Despite two fires that destroyed the town, Golden Pond rebuilt and prospered due to the abundant river-bottom soil, timber and iron ore.  A well-traveled east-west road, which connected landings at the Tennessee River and the Cumberland River, passed through the town.  It was improved by the state in 1919, becoming one of first modern roadways in western Kentucky.

A bit later, US 68 came along and was routed through Golden Pond.  It was improved again in the late 1930s, around the time the town suffered its second fire.  Archived road plans give a nod to the town, providing new curbs and an enclosed garden area between the newly-proposed highway and the town’s buildings.  In the late 1940s and into the early 1960s, Kentucky Lake created some additional commerce for the town with bait shops, cafes and a motel.

Golden Pond
Another view of Golden Pond taken in 1964. Photo credit TVA/LBL

Al Capone Loved Golden Pond’s Moonshine

This area was fairly poor, however. During the prohibition era of 1920-1933, some people resorted to making moonshine to make ends meet.  The secluded area of the region made for a great location to do illegal activities such as making moonshine.  Stills were abundant in the area and some made high-quality moonshine.  Golden Pond became famous (or infamous, depending on how you look at it) for its production of illegal alcohol.

In fact, legendary Chicago gangster Al Capone loved the moonshine coming from Golden Pond.  He ordered the stuff on a regular basis and his buyers would fly in and out of a nearby airstrip at Fenton, about four miles west of Golden Pond.

The Final Days of Golden Pond

Golden Pond
What was once Golden Pond lies mostly under the new US 68/KY 80 corridor.

With the authorization of Land Between The Lakes in 1963, the future of Golden Pond looked bleak.  One proposal was to create a national recreation area that would encompass all of present-day LBL except for the US 68 corridor, effectively sparing Golden Pond and creating a potential tourist town.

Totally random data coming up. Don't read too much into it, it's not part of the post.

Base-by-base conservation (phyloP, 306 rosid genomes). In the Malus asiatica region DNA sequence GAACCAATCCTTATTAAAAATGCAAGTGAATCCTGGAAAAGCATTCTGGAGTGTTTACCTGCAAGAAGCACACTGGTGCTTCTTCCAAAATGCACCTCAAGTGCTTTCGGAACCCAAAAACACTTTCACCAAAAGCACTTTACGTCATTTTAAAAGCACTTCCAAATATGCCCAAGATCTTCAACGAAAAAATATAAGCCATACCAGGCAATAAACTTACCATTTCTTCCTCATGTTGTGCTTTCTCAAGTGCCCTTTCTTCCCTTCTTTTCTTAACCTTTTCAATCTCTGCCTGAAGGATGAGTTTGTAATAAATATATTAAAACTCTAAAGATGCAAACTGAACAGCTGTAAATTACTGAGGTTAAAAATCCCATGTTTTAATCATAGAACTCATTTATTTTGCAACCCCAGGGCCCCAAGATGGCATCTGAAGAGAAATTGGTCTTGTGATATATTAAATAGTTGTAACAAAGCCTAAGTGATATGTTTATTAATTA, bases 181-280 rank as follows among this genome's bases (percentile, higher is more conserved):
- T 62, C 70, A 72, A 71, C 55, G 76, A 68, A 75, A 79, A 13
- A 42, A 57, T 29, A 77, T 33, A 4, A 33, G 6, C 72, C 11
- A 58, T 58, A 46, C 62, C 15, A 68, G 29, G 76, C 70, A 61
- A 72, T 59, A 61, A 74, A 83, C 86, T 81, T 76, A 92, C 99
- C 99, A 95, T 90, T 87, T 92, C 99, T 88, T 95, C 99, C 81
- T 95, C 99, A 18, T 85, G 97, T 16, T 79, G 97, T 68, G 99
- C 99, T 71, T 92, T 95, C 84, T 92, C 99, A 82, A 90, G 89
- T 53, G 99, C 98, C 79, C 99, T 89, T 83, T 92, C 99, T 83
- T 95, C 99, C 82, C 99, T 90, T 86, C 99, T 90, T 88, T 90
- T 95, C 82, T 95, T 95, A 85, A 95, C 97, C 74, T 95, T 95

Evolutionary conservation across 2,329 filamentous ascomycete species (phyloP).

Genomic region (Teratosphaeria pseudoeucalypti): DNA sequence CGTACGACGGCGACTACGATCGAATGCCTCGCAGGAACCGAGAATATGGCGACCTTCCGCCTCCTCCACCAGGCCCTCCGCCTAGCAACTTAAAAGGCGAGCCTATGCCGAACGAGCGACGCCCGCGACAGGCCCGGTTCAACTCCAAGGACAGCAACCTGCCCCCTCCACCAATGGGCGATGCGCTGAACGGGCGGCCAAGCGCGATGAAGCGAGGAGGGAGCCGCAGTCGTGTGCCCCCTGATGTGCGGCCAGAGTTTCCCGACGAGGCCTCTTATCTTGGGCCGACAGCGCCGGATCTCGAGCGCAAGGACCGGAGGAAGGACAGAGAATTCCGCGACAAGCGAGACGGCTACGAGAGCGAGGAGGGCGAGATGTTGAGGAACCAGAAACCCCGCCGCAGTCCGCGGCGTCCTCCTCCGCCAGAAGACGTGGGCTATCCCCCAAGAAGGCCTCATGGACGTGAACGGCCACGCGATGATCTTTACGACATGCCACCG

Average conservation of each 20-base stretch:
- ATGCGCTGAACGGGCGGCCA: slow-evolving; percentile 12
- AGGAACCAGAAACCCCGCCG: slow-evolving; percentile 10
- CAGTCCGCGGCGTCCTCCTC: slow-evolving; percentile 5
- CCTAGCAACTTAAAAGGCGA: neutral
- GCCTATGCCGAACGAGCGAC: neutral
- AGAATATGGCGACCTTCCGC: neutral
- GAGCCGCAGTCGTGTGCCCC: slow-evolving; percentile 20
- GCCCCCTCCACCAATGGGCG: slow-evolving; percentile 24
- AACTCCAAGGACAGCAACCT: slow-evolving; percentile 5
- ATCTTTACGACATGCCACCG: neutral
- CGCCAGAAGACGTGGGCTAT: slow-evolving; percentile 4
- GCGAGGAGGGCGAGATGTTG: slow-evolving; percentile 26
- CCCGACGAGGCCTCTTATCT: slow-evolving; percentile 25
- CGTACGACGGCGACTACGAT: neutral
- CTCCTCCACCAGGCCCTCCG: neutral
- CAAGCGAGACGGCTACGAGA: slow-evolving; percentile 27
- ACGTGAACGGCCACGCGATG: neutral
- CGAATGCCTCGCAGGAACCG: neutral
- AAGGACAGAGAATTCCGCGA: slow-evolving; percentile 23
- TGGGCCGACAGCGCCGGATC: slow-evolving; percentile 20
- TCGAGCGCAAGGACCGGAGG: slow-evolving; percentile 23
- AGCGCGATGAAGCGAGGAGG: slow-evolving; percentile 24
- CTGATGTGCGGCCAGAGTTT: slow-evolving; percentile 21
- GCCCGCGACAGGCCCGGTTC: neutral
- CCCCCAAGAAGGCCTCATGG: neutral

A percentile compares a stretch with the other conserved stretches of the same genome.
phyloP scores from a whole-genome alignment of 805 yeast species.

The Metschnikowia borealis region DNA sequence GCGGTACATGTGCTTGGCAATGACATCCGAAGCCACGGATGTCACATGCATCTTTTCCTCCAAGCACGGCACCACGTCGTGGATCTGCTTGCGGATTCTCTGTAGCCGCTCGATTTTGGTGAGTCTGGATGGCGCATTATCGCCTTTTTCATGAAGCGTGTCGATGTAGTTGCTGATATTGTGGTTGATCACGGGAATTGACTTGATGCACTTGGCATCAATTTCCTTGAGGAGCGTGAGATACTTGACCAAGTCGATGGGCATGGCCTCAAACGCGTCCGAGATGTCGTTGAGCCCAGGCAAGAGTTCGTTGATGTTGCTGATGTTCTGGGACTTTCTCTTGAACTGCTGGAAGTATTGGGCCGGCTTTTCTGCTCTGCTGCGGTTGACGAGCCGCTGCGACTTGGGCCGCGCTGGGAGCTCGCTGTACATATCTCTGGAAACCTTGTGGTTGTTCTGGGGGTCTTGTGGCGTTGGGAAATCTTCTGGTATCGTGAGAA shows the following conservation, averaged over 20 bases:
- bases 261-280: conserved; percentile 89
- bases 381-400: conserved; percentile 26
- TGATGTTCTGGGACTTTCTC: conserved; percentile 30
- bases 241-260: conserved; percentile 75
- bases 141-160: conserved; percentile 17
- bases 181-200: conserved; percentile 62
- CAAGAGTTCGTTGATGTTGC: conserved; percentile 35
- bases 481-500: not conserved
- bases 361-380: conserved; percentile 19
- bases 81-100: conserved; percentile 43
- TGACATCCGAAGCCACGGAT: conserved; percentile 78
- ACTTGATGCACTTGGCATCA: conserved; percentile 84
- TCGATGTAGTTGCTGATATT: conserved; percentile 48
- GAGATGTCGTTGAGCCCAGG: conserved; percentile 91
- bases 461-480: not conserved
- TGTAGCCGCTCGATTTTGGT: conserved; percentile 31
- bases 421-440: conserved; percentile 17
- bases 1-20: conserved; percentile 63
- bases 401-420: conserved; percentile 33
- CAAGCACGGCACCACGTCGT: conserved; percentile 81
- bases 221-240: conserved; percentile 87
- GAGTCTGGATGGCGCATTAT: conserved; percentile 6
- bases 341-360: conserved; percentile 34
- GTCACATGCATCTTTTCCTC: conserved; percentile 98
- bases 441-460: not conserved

However, the decision was made to take all the land, and by 1964 things in Golden Pond and the former between the rivers area started to shut down.   The post office, which had been in service for 120 years, closed for good in 1968.  The last residents moved out of the area in 1970.

Some former residents of Golden Pond settled along KY 94 in northeastern Calloway County, about 10 miles from the old town.  This community became known as Little Golden Pond and is marked by green highway signs along the road.

The aforementioned garden area and a historical marker preserved the site of Golden Pond for 40 years.  In 2009-2010, US 68 was widened to four lanes and all traces of the former site of Golden Pond were obliterated. 

Preserving Golden Pond’s Heritage

Golden Pond
The Golden Pond Interpretive Outlook located in LBL along US 68/KY 80

On October 22, 2016, officials from Land Between The Lakes and the surrounding communities along with former Golden Pond residents dedicated a new overlook along US 68.  The Golden Pond Interpretive Overlook can be accessed along the new Central Hardwoods Scenic Trail.  Visitors can park at the Sunset Inn Trailhead along US 68 and walk about 1/3 of a mile to the overlook.

The overlook features a large concrete map that visitors can walk on as well as several interpretive displays featuring the history of Golden Pond as well as old photographs.  Visitors can also see through an etched glass panel that provides a historical layer of buildings and homes that once stood at Golden Pond.

This interpretive outlook does a great job of peeling back the layers of progress over the last 50 years.  It is also a reminder of the emotional pain many residents endured having to relocate and find new roots in the 1960s.


The former site of Golden Pond is located along US 68/KY 80 in Land Between The Lakes, about midway between Kentucky Lake and Lake Barkley.  The exhibit parking area in also in the location.

More Photos


  • Land Between The Lakes Interpretive Outlook
  • The Kentucky Encyclopedia
  • Wikipedia
  • Kentucky Department of Transportation